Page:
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International Criminal Court Bill 2002

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2002





THE PARLIAMENT OF THE COMMONWEALTH OF AUSTRALIA







HOUSE OF REPRESENTATIVES









INTERNATIONAL CRIMINAL COURT BILL 2002











EXPLANATORY MEMORANDUM



















(Circulated by authority of the Attorney-General,

the Honourable Daryl Williams AM QC MP)



 

INTERNATIONAL CRIMINAL COURT BILL 2002

 

OUTLINE

 

The purpose of this Bill is to allow Australia to comply with the international obligations that it will incur upon ratification of the ICC Statute.

 

The ICC Statute was adopted by a Conference of Plenipotentiaries in Rome on 17 July 1998 and has been signed by 139 countries - Australia signed the Statute on 9 December 1998.  The Statute establishes a permanent International Criminal Court to try individuals accused of “the most serious crimes of concern to the international community as a whole”, namely genocide, crimes against humanity and war crimes (Article 5).  The ICC will also try individuals accused of the crime of aggression, once the States that are parties to the Statute agree upon a definition of aggression.  If the Statute is amended to include the crime of aggression, a State Party may decline to accept it, in which case the ICC may not exercise jurisdiction over it in respect of the nationals of that State or in respect of crimes committed in that State’s territory.  The Statute will enter into force on 1 July 2002.

 

The Statute contains obligations on State Parties to it to “cooperate fully with the Court in its investigation and prosecution of crimes within the jurisdiction of the Court” (Article 86).  The obligations to cooperate with the ICC are contained in Part 9 of the Statute, and include, amongst other things, requests for the:



·          arrest or provisional arrest of a person and the surrender of a person to the ICC;

·          identification and location of a person or items;

·          taking or producing evidence, including expert reports;

·          questioning any person being investigated or prosecuted;

·          service of documents;

·          facilitating people to voluntarily appear before the ICC;

·          temporary transfer of prisoners to the ICC;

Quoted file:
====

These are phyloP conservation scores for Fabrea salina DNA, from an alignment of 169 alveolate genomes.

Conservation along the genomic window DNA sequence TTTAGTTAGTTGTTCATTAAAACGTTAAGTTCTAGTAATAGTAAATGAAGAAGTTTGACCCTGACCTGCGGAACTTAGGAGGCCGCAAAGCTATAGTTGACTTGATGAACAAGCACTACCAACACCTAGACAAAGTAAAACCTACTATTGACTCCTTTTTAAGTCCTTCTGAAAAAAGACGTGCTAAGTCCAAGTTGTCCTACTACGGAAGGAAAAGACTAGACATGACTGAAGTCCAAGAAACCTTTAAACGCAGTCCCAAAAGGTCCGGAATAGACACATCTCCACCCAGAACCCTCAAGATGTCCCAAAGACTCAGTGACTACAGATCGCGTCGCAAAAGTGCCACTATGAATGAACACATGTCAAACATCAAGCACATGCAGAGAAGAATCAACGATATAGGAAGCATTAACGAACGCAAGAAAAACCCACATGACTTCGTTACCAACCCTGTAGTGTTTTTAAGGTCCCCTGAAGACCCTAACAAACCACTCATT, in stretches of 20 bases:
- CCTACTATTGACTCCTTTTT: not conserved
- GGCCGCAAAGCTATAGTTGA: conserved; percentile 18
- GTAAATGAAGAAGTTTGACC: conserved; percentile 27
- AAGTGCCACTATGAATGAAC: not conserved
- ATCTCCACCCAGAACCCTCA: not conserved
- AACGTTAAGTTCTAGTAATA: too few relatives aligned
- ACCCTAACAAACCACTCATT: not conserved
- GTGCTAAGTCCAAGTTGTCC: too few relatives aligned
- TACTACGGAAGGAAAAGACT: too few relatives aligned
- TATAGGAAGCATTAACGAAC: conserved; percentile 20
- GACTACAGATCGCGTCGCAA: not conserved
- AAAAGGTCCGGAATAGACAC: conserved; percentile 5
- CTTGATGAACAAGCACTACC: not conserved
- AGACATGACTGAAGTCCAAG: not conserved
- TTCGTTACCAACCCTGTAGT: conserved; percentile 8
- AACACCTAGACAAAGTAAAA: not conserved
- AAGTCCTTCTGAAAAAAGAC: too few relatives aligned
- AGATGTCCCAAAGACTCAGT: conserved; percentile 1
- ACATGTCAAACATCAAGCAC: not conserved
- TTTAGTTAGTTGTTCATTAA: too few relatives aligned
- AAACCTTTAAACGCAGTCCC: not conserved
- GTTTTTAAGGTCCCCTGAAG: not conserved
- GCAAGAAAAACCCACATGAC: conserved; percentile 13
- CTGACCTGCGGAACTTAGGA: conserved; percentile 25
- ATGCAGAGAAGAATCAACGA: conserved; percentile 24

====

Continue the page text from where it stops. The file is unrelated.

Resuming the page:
·          examination of places or sites;

·          execution of searches and seizures

·          provision of records and documents;

·          protection of victims or witnesses;

·          preservation of evidence; or

·          assistance with the forfeiture of property related to crimes within the jurisdiction of the ICC.



This Bill contains provisions allowing Australia to comply with its international obligations on ratification by putting in place procedures to comply with requests for assistance or the enforcement of sentences.

The Bill also contains provisions to ensure Australian sovereignty is protected.

In particular, it affirms the primacy of Australian law and declares that no person can be arrested on a warrant issued by the Court or surrendered to the Court without the consent of the Attorney General. Review of the Attorney-General’s discretion will be strictly limited to prerogative remedies within constitutional limits







Part 2 of the Bill contains general provisions governing requests for cooperation by the ICC.

Part 3 of t he Bill deals with requests from the ICC for the arrest and surrender of persons, including that the Attorney-General must not issue a notice allowing for the arrest, or provisional arrest of a person nor a warrant for a person’s surrender for a crime unless the Attorney-General has in his or her absolute discretion, signed a certificate that it is appropriate to do so.



Part 4 of the Bill deals with other types of requests from the ICC, such as identifying or locating persons or things; taking evidence; serving documents; examining sites; protecting victims and witnesses and preserving evidence; identifying, freezing and seizing tainted property.



Part 5 of the Bill authorises the ICC to conduct investigations or hearings in Australia and sets out its powers while in Australia.